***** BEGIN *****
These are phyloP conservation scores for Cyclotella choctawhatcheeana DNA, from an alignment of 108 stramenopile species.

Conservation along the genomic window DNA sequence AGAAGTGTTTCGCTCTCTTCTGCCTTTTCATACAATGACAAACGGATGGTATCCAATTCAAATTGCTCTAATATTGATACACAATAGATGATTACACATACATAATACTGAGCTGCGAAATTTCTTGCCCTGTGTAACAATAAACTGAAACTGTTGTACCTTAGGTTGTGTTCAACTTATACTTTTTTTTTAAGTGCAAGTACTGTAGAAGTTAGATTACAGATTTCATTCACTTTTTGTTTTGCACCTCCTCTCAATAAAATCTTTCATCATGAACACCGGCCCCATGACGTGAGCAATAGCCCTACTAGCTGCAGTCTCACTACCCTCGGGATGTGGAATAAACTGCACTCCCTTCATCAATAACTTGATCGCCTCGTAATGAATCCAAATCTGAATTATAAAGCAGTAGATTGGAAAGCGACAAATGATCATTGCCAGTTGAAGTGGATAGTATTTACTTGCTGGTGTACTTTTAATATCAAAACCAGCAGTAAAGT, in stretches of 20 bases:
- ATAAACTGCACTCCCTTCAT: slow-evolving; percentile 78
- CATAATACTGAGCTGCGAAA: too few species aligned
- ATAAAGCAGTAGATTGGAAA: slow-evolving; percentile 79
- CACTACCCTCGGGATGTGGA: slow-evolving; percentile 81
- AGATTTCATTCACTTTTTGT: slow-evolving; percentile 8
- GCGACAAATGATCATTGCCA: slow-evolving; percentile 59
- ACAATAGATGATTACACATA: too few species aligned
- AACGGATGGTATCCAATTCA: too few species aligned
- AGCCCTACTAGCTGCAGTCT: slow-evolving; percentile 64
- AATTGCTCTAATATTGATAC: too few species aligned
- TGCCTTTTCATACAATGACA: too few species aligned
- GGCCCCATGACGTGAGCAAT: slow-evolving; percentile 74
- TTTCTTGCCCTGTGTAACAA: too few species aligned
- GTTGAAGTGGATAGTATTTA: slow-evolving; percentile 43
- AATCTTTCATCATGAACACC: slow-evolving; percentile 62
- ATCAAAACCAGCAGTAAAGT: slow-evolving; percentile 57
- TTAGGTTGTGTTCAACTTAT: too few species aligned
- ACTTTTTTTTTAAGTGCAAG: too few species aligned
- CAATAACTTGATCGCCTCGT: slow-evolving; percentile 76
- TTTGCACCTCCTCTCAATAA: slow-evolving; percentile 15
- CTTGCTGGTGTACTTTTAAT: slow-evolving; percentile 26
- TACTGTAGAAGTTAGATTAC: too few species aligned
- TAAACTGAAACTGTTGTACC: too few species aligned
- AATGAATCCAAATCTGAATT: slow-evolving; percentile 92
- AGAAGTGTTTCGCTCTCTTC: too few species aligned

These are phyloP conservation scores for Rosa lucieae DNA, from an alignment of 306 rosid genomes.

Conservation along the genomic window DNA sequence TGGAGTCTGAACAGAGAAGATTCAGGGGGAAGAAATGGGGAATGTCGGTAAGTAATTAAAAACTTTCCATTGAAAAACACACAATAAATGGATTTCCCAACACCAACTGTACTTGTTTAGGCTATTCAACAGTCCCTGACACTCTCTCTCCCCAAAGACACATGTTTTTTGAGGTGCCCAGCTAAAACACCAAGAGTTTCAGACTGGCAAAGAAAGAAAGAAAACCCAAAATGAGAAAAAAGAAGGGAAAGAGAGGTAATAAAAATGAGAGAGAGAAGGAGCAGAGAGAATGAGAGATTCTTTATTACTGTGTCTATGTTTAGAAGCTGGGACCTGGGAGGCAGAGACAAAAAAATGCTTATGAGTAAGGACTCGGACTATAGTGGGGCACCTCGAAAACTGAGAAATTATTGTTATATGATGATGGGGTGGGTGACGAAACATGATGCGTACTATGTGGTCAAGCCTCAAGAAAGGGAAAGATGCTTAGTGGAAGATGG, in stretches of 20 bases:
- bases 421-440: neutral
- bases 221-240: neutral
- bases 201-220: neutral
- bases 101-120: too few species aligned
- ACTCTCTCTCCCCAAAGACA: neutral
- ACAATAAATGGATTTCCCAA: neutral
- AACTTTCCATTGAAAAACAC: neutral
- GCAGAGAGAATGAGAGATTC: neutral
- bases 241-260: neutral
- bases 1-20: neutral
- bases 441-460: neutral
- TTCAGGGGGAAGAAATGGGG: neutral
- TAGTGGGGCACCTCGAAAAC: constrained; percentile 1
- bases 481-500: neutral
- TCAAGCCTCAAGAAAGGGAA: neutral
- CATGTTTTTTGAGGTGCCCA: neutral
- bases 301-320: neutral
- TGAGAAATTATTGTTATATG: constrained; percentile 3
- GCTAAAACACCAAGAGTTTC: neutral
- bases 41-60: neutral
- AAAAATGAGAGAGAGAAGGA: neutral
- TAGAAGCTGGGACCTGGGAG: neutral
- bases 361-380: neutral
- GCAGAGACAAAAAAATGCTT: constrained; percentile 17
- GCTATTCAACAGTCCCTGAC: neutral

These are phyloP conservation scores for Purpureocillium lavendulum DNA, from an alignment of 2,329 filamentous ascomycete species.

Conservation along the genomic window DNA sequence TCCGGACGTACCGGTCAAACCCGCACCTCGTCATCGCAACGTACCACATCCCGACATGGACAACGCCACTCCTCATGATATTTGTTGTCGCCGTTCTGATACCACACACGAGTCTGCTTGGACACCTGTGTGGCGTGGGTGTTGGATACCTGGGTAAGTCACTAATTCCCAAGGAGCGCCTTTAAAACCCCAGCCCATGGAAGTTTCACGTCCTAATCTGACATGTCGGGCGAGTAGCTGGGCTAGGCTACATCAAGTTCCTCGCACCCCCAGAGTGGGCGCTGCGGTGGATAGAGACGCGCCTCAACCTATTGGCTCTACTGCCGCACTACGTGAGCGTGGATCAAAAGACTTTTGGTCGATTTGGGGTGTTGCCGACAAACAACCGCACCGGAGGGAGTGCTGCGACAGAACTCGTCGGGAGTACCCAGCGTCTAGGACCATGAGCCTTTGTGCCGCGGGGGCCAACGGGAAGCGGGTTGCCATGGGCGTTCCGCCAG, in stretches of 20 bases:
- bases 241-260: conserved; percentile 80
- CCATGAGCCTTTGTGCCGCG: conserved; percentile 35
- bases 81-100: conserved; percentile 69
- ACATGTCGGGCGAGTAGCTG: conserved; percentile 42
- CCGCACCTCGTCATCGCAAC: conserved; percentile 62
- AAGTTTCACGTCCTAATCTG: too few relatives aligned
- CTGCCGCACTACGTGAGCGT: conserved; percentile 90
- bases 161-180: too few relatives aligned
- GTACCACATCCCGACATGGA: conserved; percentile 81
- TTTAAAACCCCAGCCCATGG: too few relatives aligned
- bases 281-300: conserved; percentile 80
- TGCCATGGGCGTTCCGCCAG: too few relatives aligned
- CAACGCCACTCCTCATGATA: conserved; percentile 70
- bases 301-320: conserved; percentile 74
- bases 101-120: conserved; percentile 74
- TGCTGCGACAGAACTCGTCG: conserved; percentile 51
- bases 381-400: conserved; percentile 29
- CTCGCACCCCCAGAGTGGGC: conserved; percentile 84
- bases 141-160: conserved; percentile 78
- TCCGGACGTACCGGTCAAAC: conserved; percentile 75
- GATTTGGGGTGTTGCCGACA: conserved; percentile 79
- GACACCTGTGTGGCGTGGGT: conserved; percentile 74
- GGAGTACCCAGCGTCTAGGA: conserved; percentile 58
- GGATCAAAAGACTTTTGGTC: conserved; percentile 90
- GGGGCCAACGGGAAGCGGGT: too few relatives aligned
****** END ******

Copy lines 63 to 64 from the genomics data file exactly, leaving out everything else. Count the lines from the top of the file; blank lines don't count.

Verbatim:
- CTGCCGCACTACGTGAGCGT: conserved; percentile 90
- bases 161-180: too few relatives aligned